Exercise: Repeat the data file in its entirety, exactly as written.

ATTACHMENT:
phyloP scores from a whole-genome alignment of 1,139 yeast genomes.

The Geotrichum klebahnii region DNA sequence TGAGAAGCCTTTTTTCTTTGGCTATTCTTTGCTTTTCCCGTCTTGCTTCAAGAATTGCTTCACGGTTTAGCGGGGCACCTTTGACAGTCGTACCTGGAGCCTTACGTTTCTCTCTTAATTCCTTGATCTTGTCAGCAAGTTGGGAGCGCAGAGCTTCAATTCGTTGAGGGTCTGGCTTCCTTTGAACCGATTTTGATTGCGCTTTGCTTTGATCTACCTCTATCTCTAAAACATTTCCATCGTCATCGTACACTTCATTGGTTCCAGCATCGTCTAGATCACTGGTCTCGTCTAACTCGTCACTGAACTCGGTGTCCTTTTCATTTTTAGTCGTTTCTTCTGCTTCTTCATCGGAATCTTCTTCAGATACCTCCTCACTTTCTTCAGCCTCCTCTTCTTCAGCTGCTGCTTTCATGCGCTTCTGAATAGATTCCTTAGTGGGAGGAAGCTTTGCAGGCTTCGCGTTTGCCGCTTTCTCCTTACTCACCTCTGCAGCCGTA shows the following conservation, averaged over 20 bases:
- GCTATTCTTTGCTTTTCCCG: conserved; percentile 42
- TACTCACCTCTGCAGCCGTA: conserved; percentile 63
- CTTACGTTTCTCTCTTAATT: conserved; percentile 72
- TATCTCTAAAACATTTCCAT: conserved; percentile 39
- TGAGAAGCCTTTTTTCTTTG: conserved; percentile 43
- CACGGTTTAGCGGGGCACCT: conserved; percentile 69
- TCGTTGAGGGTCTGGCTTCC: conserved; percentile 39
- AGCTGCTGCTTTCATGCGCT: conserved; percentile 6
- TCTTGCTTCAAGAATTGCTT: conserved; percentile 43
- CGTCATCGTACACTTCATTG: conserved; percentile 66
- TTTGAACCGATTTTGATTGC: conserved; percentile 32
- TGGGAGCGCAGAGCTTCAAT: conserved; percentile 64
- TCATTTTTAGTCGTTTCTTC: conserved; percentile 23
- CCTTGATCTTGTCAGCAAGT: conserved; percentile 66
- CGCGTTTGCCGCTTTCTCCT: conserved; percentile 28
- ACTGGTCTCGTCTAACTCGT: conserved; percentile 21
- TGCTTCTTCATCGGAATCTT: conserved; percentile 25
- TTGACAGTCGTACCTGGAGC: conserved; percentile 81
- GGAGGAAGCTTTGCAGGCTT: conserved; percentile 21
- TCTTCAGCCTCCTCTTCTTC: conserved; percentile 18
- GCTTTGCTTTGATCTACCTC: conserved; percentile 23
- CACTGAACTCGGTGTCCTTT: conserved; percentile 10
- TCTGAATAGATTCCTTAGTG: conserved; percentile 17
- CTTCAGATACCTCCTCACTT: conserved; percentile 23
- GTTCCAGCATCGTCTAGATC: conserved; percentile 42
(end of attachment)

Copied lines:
phyloP scores from a whole-genome alignment of 1,139 yeast genomes.

The Geotrichum klebahnii region DNA sequence TGAGAAGCCTTTTTTCTTTGGCTATTCTTTGCTTTTCCCGTCTTGCTTCAAGAATTGCTTCACGGTTTAGCGGGGCACCTTTGACAGTCGTACCTGGAGCCTTACGTTTCTCTCTTAATTCCTTGATCTTGTCAGCAAGTTGGGAGCGCAGAGCTTCAATTCGTTGAGGGTCTGGCTTCCTTTGAACCGATTTTGATTGCGCTTTGCTTTGATCTACCTCTATCTCTAAAACATTTCCATCGTCATCGTACACTTCATTGGTTCCAGCATCGTCTAGATCACTGGTCTCGTCTAACTCGTCACTGAACTCGGTGTCCTTTTCATTTTTAGTCGTTTCTTCTGCTTCTTCATCGGAATCTTCTTCAGATACCTCCTCACTTTCTTCAGCCTCCTCTTCTTCAGCTGCTGCTTTCATGCGCTTCTGAATAGATTCCTTAGTGGGAGGAAGCTTTGCAGGCTTCGCGTTTGCCGCTTTCTCCTTACTCACCTCTGCAGCCGTA shows the following conservation, averaged over 20 bases:
- GCTATTCTTTGCTTTTCCCG: conserved; percentile 42
- TACTCACCTCTGCAGCCGTA: conserved; percentile 63
- CTTACGTTTCTCTCTTAATT: conserved; percentile 72
- TATCTCTAAAACATTTCCAT: conserved; percentile 39
- TGAGAAGCCTTTTTTCTTTG: conserved; percentile 43
- CACGGTTTAGCGGGGCACCT: conserved; percentile 69
- TCGTTGAGGGTCTGGCTTCC: conserved; percentile 39
- AGCTGCTGCTTTCATGCGCT: conserved; percentile 6
- TCTTGCTTCAAGAATTGCTT: conserved; percentile 43
- CGTCATCGTACACTTCATTG: conserved; percentile 66
- TTTGAACCGATTTTGATTGC: conserved; percentile 32
- TGGGAGCGCAGAGCTTCAAT: conserved; percentile 64
- TCATTTTTAGTCGTTTCTTC: conserved; percentile 23
- CCTTGATCTTGTCAGCAAGT: conserved; percentile 66
- CGCGTTTGCCGCTTTCTCCT: conserved; percentile 28
- ACTGGTCTCGTCTAACTCGT: conserved; percentile 21
- TGCTTCTTCATCGGAATCTT: conserved; percentile 25
- TTGACAGTCGTACCTGGAGC: conserved; percentile 81
- GGAGGAAGCTTTGCAGGCTT: conserved; percentile 21
- TCTTCAGCCTCCTCTTCTTC: conserved; percentile 18
- GCTTTGCTTTGATCTACCTC: conserved; percentile 23
- CACTGAACTCGGTGTCCTTT: conserved; percentile 10
- TCTGAATAGATTCCTTAGTG: conserved; percentile 17
- CTTCAGATACCTCCTCACTT: conserved; percentile 23
- GTTCCAGCATCGTCTAGATC: conserved; percentile 42